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Transatlantic Blog

What the ‘Halloween Brexit’ means for liberty: A view from the UK

Religion and Liberty Transatlantic readers will be aware of the utter chaos which has surrounded the Brexit process in the UK. In putting the current situation into context, it is important to reflect a little more deeply on its implications for liberty.

What just happened?

Prime Minister Theresa May, after promising to leave on March 29, and then April 12, has agreed to extend the Brexit process until October 31 of this year. This symbolism can convey either the macabre (Halloween) or increased liberty (Reformation Day). The “Halloween Brexit” decidedly represents the former.

The prime minister will attempt to force through her Brexit deal against the wishes of the majority of her own party and potentially with the support of the opposition socialist parties. She has promised to step down after this deal is complete, so May might indeed be the end of May.

The deal which the Prime Minister will cobble together will be some version of her own withdrawal agreement (which Parliament has already voted down three times) and a customs union favoured by the opposition parties. The outcome will be messy and contain little to encourage proponents of economic liberty.

The European Union and political liberty

The cold, hard reality is that we have seen Brexit deliberately stalled and scuttled by undemocratic forces in Westminster which cannot countenance the idea that the United Kingdom might leave the European Union. This is how politicians in a democracy chose to respond to the largest vote in UK history, in which 17.4 million voted Leave. When May switched rhetorically from “my deal or no deal” (to which the British people replied, “No deal please!”), to “my deal or another extension,” the die was cast.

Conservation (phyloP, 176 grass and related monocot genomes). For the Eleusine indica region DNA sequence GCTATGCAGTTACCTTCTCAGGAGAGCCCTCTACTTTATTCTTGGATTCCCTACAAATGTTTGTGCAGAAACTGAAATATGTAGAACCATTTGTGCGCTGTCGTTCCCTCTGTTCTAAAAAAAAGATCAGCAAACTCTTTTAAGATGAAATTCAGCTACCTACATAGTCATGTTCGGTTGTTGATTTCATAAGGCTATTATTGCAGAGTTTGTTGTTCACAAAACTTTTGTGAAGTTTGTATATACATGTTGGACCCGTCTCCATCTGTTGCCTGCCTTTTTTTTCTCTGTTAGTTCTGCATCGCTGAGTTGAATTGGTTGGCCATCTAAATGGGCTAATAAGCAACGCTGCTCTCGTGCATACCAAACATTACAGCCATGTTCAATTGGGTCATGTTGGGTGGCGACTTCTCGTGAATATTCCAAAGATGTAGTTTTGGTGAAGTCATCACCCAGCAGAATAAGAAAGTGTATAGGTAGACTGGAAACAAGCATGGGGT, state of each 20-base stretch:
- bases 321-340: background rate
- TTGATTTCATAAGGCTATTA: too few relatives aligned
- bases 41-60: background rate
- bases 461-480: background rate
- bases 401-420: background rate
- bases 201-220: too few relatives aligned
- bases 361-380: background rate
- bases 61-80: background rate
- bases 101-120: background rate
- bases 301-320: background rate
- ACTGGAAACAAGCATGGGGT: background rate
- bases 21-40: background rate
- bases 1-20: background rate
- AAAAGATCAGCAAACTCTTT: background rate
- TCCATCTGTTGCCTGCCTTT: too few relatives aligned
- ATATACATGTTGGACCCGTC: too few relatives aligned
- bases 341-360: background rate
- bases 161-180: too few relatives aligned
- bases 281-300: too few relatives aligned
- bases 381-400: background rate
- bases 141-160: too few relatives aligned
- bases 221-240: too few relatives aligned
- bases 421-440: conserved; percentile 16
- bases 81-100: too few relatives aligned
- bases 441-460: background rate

Thus began the process of slowly destroying the opportunity of liberty which leaving the EU offers. The UK’s senior civil servants warned of disasters in the case of no deal. The governor of the Bank of England forecast economic catastrophe, without any vision of the opportunities of economic, not to mention political, liberty that independence from domineering Brussels presents.

The European Union and economic liberty

To leave with “no deal” would give the United Kingdom the opportunity to eliminate or at least reduce up to 20,000 tariffs on goods. To remain in a customs union will require the UK to maintain these tariffs and have no say in their setting. What an opportunity for free trade! What a chance to enable people in the UK to benefit from reduced prices and reduced taxes! Tim Martin, the chief executive of pub chains Wetherspoons and a leading proponent of Brexit, says he could immediately reduce prices in his establishments if tariffs were abolished. The result is wealthier and happier – and freer – people.

We need to re-establish the vision of a global free trading nation, the benefits of trade, of low or zero tariffs and lighter taxes.

But the political superstructure says no. Remainers frighten the public by forecasting an independent UK flooded with imports of chlorinated chicken from the U.S. – chlorinated chicken that will be cheaper, may not pose the health concerns they raise, and which in any event no one has to purchase.

A new vision of freedom

The ongoing Brexit chaos has disguised the fundamental arguments about political and religious liberty which lay at the heart of the issue. We need to re-establish the vision of a global free trading nation, the benefits of trade, of low or zero tariffs and lighter taxes. Let’s remind ourselves of the basic arguments: